The “free market” folks need to call the “socialists” in Chicago City Hall to learn about business disaster preparedness. It is clear that the folks in city hall that occupy the public health offices are better at preparing for market forces than the “free market” capitalists. I remember vividly my 7th grade civics teacher telling us about the gold standard and the supply demand curve. Very simple stuff and still relevant. The price of anything, if there is enough of the stuff… will go negative. It has been a law of basic economics for a long long time and is the first thing we generally learn as kids in school. Those that want to study the dismal science then need to wait until we can take that high school econ elective Jr. year. But at least we all start out with the same understanding of supply demand. 100 years of carbon industry hubris are at work here and what is preventing some pretty big players from seeing the very plain economic realities at play.
How is it that a group of public health officials in a (probably) windowless office knew enough to stockpile masks, ventilators, gowns, gloves and other PPE and a group of millionaire traders could not plan for the reality of negative commodity prices? Pandemics have happened for all of history and will continue to occur in the future. When the next one happens will all the big shots say ….’who saw this coming..?” The City of Chicago Department of Public Health. I think it can be boiled down to one thing. When you are a public servant in charge of saving millions of lives, you need humility. When you are a corporate executive in charge of saving millions of dollars, you need hubris.
There was an article in the WSJ claiming negative prices would tarnish the reputation of the CME. I see exactly the opposite from the CME. They saw that prices could indeed go negative on a physically settled contract. You can’t store this stuff in an abandoned building. Global storage facilities have never been built out at the same rate as production capacity. It did not make economic sense. We were using the stuff as fast as producers could pull it out of the ground. Harold Hamm and others are now paying the price for that lack of storage build out.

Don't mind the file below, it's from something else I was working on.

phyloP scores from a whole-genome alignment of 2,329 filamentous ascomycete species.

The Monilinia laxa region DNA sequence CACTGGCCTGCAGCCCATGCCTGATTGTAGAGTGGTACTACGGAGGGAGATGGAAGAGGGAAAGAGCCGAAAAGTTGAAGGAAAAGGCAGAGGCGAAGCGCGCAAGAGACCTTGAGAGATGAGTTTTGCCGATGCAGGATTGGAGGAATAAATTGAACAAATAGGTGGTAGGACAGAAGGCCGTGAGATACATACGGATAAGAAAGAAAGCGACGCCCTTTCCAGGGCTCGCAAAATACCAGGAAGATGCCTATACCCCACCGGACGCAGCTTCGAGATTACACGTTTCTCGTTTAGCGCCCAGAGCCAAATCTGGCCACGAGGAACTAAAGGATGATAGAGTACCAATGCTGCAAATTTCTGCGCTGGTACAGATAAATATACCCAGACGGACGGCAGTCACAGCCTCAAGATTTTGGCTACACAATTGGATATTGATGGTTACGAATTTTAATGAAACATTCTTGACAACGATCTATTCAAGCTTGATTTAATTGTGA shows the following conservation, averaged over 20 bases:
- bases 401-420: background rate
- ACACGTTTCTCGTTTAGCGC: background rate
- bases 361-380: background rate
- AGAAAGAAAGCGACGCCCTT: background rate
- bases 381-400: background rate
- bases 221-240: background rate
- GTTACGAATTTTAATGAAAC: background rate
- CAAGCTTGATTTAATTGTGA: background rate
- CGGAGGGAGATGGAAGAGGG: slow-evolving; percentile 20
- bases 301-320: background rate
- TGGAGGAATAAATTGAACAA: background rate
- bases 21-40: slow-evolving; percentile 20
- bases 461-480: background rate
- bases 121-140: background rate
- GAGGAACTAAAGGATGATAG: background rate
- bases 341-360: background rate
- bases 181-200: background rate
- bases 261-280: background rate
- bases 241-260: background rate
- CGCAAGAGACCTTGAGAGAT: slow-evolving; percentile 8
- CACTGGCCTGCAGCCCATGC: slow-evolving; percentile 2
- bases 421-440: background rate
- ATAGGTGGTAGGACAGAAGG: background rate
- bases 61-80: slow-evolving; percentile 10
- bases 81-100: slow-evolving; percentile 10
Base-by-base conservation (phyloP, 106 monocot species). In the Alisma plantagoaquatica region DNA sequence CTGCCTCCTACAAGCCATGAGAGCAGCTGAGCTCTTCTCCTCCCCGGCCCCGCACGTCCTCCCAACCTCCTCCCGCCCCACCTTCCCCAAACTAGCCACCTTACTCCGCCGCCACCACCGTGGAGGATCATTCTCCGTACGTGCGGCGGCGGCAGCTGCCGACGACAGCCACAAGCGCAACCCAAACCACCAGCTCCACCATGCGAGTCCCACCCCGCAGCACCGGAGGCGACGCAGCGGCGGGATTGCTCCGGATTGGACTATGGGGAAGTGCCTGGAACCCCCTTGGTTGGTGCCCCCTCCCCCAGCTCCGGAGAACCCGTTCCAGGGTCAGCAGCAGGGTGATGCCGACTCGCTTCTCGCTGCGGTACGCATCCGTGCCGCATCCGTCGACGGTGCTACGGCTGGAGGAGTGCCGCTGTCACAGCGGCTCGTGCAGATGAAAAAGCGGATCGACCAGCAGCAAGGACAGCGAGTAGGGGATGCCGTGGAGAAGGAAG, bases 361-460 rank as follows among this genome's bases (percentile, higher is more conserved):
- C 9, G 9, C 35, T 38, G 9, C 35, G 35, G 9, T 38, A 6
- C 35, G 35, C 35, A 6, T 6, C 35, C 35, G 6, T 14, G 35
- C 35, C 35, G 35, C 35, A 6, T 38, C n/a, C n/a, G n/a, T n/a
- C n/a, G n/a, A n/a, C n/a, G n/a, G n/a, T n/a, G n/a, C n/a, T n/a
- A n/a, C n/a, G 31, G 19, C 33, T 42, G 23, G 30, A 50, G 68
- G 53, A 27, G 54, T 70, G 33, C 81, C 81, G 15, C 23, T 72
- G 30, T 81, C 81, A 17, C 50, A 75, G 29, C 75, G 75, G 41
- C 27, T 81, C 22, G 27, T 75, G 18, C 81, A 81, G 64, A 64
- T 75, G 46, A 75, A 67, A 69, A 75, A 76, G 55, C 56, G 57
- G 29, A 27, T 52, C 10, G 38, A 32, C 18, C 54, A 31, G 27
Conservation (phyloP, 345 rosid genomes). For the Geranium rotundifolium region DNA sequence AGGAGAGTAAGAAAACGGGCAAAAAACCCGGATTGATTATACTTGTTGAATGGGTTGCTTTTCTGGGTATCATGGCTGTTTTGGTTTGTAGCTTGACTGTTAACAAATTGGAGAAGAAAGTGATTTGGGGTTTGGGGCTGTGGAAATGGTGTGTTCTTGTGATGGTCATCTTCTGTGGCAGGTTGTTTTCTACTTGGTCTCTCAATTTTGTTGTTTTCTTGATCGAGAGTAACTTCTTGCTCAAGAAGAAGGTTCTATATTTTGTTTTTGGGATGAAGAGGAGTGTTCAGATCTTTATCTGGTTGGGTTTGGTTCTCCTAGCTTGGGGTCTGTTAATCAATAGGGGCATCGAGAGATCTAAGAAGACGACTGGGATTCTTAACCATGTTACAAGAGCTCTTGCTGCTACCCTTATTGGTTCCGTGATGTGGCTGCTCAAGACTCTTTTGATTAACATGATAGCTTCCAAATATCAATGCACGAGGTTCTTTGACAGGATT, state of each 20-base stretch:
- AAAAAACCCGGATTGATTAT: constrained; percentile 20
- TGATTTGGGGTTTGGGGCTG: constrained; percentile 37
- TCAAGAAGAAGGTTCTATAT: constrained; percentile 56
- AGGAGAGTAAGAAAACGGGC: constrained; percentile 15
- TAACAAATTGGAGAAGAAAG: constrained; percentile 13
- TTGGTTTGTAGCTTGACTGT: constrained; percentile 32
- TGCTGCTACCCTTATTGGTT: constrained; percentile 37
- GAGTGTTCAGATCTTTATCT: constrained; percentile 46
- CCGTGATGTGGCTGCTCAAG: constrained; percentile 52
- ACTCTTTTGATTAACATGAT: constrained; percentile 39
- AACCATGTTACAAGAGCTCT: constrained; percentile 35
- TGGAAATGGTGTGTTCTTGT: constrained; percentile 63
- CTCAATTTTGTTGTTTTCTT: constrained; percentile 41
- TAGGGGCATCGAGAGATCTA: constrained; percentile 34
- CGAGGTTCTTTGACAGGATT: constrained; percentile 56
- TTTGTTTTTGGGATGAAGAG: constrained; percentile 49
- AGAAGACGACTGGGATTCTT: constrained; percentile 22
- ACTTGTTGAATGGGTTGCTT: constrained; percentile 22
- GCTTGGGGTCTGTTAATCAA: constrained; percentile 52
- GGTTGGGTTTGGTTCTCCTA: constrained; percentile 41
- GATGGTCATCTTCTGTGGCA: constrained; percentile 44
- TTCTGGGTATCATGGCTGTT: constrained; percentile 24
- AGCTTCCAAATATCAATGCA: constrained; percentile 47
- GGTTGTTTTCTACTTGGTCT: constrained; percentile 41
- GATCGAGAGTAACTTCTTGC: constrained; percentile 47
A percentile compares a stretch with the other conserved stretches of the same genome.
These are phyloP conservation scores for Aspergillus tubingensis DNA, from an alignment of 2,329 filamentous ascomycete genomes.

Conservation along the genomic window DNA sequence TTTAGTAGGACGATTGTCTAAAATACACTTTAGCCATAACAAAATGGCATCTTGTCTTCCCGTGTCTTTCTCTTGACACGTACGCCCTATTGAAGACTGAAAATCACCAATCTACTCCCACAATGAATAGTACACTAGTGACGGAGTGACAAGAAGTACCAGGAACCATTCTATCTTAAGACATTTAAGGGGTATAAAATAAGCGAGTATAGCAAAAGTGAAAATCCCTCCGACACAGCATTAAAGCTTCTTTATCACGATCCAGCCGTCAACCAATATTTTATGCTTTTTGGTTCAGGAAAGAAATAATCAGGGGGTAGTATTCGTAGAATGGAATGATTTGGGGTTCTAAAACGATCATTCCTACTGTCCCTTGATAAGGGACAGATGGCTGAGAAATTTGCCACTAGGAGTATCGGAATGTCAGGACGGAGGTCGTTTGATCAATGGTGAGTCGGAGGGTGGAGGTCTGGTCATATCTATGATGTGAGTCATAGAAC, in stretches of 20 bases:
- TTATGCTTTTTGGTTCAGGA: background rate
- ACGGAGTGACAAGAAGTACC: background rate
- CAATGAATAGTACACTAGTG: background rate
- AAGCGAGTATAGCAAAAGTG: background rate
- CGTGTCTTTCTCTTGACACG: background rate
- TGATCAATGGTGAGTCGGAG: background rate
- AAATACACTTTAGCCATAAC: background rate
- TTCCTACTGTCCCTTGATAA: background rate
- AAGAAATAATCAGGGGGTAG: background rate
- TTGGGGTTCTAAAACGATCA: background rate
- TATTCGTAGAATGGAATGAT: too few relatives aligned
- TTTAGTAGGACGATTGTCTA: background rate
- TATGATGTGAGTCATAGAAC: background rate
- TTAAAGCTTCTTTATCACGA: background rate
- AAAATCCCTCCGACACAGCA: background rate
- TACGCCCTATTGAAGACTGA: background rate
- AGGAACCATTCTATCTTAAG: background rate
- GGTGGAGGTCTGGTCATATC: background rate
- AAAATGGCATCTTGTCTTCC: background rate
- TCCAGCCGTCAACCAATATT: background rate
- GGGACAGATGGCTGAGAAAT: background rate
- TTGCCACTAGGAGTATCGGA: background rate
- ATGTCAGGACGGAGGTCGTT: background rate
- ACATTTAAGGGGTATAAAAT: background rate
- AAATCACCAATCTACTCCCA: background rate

Here we are to today and Harold Hamm is having a hissy fit. Poor little billionaire… Settle your trades and honor your contracts!!! THAT is what is at stake. I am a former floor trader at the Chicago Board of Trade. My mentor was a great bond futures local. He told me “Robbie, don’t trade the crude complex, it’s manipulated.” Until now I took that advice, I have been short crude since late Jan early Feb. There is no more honorable way to do business and execute a trade than settlement of a uniform futures contract. This will remain the case with Mr. Duffy running the CME… Mr. Hamm could not be more wrong when he claims that the system failed miserably. The “system” failed, yes, but not the CME system. It was the 100 year old oil industry paradigm that failed and the parabolic hubris of these last 100 years is now crashing down all around us.
If Mr. Hamm had the foresight to see we were going to run out of storage, he could have built more storage and charged people to take the oil off their hands and store it for them. Mr. Hamm would then collect/settle a “negative price” to cover his cost of construction and carry. Would he have agreed to a force majeure if on the other side of the trade. This is the kind of creative destruction that free market guys like to talk about. Mr. Hamm, do you have change for a paradigm?
For the foreseeable future the price of the physically settled WTI futures contract will experience negative price shocks on a rolling monthly basis until storage frees up or someone builds more and then charges the price necessary to cover the costs of construction. If Mr. Hamm needs a place to store his oil, he should start building tanks.